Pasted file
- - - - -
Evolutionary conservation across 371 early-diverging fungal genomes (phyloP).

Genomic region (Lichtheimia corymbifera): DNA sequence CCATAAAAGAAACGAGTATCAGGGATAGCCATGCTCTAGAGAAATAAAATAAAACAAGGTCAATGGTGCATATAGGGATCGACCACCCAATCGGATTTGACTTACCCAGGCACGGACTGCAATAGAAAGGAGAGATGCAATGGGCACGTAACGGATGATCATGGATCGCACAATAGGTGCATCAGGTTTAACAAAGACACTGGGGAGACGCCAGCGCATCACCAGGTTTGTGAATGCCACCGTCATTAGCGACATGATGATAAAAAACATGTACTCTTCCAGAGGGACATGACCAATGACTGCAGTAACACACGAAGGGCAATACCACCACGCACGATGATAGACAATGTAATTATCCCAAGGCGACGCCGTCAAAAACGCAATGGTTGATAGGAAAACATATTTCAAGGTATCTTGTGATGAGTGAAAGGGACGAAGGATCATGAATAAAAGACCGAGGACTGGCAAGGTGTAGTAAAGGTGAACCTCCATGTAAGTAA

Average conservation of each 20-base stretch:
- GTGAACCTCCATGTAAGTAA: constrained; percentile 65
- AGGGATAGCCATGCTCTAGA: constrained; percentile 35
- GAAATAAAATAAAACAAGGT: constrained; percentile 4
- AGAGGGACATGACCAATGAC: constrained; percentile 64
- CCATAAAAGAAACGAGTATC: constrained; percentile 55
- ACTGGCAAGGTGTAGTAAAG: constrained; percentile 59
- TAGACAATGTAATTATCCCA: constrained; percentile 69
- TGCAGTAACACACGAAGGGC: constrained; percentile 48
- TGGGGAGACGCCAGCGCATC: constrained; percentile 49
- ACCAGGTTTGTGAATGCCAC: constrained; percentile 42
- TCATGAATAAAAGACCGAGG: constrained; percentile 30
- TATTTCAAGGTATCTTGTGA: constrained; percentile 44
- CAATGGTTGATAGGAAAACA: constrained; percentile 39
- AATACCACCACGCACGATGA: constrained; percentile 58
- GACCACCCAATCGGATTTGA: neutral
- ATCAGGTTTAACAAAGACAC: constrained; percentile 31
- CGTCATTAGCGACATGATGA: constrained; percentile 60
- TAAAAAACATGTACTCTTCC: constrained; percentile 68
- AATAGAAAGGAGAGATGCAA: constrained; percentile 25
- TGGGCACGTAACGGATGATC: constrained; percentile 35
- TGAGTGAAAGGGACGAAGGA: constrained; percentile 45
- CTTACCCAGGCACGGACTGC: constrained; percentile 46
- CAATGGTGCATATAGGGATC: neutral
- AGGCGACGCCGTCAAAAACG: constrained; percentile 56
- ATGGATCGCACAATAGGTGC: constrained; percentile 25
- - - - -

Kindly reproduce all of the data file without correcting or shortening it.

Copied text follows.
Evolutionary conservation across 371 early-diverging fungal genomes (phyloP).

Genomic region (Lichtheimia corymbifera): DNA sequence CCATAAAAGAAACGAGTATCAGGGATAGCCATGCTCTAGAGAAATAAAATAAAACAAGGTCAATGGTGCATATAGGGATCGACCACCCAATCGGATTTGACTTACCCAGGCACGGACTGCAATAGAAAGGAGAGATGCAATGGGCACGTAACGGATGATCATGGATCGCACAATAGGTGCATCAGGTTTAACAAAGACACTGGGGAGACGCCAGCGCATCACCAGGTTTGTGAATGCCACCGTCATTAGCGACATGATGATAAAAAACATGTACTCTTCCAGAGGGACATGACCAATGACTGCAGTAACACACGAAGGGCAATACCACCACGCACGATGATAGACAATGTAATTATCCCAAGGCGACGCCGTCAAAAACGCAATGGTTGATAGGAAAACATATTTCAAGGTATCTTGTGATGAGTGAAAGGGACGAAGGATCATGAATAAAAGACCGAGGACTGGCAAGGTGTAGTAAAGGTGAACCTCCATGTAAGTAA

Average conservation of each 20-base stretch:
- GTGAACCTCCATGTAAGTAA: constrained; percentile 65
- AGGGATAGCCATGCTCTAGA: constrained; percentile 35
- GAAATAAAATAAAACAAGGT: constrained; percentile 4
- AGAGGGACATGACCAATGAC: constrained; percentile 64
- CCATAAAAGAAACGAGTATC: constrained; percentile 55
- ACTGGCAAGGTGTAGTAAAG: constrained; percentile 59
- TAGACAATGTAATTATCCCA: constrained; percentile 69
- TGCAGTAACACACGAAGGGC: constrained; percentile 48
- TGGGGAGACGCCAGCGCATC: constrained; percentile 49
- ACCAGGTTTGTGAATGCCAC: constrained; percentile 42
- TCATGAATAAAAGACCGAGG: constrained; percentile 30
- TATTTCAAGGTATCTTGTGA: constrained; percentile 44
- CAATGGTTGATAGGAAAACA: constrained; percentile 39
- AATACCACCACGCACGATGA: constrained; percentile 58
- GACCACCCAATCGGATTTGA: neutral
- ATCAGGTTTAACAAAGACAC: constrained; percentile 31
- CGTCATTAGCGACATGATGA: constrained; percentile 60
- TAAAAAACATGTACTCTTCC: constrained; percentile 68
- AATAGAAAGGAGAGATGCAA: constrained; percentile 25
- TGGGCACGTAACGGATGATC: constrained; percentile 35
- TGAGTGAAAGGGACGAAGGA: constrained; percentile 45
- CTTACCCAGGCACGGACTGC: constrained; percentile 46
- CAATGGTGCATATAGGGATC: neutral
- AGGCGACGCCGTCAAAAACG: constrained; percentile 56
- ATGGATCGCACAATAGGTGC: constrained; percentile 25